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What Causes Crooked Teeth?

What Causes Crooked Teeth?

Did you know, 3 out of 4 children have crowded teeth and incorrectly developing jaws. These problems can be seen from as early as 5 years of age.

Modern research has shown that crowded teeth, incorrect jaw development and other orthodontic problems are not caused by big teeth in small jaws or hereditary factors. Mouth breathing, tongue thrusting, reverse swallowing and thumb sucking (known as incorrect myofunctional habits) are the real causes. Allergies, asthma and an open mouth posture also contribute to incorrect jaw development.

Growing up, most of us have had one or more of these myofunctional problems, which may have been the cause of incorrect dental and facial development. Just getting braces, with or without extractions, does not address the underlying causes of crooked teeth. This is why once the braces are removed, the teeth usually crowd up again, unless poor oral habits are corrected. This is why treatment with braces alone commonly results in the need for life-long retainers.

The Causes of Crooked Teeth – Soft Tissue Dysfunction

A normal upper jaw forms because the tongue rests in the area between the upper teeth, where it counteracts the pressure of the cheeks which would otherwise push your teeth inwards and create a narrow jaw with crooked teeth.

If the tongue and lips are not functioning correctly, crowded teeth and underdeveloped jaws are the result. These poor oral habits are known as incorrect myofunctional habits. If the function and jaw shape are correct, there is usually plenty of room for the teeth. A Child’s jaws and face naturally grow downwards and forwards.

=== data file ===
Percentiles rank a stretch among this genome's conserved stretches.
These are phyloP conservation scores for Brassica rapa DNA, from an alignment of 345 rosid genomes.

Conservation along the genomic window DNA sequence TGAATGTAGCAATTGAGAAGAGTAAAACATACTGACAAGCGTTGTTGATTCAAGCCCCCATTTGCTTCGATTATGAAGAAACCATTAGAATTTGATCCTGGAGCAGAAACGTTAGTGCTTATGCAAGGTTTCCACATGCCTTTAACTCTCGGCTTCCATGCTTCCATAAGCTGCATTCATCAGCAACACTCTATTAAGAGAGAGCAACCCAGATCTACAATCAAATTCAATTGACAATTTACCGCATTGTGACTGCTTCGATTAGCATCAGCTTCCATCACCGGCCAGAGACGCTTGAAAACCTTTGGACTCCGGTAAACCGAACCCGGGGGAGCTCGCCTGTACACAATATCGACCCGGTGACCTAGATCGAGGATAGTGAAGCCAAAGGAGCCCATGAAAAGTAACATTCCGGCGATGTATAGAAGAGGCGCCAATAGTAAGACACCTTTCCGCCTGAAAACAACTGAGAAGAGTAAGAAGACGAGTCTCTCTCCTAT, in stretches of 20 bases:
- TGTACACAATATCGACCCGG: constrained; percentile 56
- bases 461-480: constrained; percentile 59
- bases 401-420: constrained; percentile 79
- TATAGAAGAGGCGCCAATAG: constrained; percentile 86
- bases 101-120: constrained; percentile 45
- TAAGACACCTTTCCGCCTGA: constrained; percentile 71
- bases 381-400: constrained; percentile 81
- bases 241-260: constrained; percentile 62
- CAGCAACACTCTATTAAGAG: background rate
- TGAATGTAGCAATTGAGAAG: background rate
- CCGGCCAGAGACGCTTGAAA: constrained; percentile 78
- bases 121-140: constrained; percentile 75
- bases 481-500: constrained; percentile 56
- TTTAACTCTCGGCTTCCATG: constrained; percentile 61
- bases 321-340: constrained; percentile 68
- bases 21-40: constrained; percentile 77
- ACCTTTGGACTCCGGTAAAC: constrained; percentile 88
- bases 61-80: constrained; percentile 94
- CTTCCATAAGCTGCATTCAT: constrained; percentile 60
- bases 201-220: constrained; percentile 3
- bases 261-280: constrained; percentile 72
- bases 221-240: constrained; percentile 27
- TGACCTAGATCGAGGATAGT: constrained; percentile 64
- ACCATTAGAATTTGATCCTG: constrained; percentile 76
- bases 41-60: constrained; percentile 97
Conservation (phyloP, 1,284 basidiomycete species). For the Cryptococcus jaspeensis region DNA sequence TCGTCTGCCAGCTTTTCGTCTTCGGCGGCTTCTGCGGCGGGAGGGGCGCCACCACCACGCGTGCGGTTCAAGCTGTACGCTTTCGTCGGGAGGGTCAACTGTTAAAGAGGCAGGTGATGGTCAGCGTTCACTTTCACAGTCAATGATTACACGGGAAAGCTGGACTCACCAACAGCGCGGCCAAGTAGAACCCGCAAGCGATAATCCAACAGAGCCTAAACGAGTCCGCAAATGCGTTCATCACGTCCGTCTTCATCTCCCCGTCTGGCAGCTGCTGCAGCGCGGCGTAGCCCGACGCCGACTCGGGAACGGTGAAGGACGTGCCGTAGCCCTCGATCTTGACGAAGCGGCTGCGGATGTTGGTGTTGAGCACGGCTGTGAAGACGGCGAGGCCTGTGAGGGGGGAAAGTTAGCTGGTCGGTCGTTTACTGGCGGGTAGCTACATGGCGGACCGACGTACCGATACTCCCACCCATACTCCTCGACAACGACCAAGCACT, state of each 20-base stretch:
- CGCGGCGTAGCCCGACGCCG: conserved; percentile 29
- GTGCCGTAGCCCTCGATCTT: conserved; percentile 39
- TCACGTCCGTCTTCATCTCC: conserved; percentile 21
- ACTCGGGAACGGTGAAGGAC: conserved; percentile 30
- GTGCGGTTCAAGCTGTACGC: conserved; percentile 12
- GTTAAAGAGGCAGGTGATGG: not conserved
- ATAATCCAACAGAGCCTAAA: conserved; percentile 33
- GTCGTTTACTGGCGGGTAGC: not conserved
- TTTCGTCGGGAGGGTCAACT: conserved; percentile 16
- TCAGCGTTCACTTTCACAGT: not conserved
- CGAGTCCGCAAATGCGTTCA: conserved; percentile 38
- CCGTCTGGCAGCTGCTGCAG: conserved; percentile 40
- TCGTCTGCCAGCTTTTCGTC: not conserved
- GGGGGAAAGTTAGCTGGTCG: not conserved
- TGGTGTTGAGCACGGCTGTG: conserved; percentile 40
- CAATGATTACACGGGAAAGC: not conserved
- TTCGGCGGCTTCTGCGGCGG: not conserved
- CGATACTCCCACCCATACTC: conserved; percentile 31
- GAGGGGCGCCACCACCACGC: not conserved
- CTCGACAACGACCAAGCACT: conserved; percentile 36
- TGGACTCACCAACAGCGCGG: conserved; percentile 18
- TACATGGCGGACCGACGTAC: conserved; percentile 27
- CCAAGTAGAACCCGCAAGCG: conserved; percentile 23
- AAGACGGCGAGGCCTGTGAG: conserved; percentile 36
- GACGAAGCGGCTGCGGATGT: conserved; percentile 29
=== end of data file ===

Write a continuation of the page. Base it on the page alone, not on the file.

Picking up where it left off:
The jaws are constantly reshaped and influenced by the surrounding muscles of the face. If these muscles are functioning correctly and the tongue is in the correct position, with the mouth closed most of the time, then the growth will achieve full genetic potential. Reverse swallowing and mouth breathing can restrict the forward growth of the jaws and face.

The shadowing on the image (right) shows how much growth potential is lost as a result of these poor myofunctional habits during the growing years. This results in insufficient space for the front and back teeth – including the wisdom teeth. Correction of these myofunctional habits allow the teeth, jaws and face to reach full genetic potential, and the teeth to move into their correct position naturally.

 

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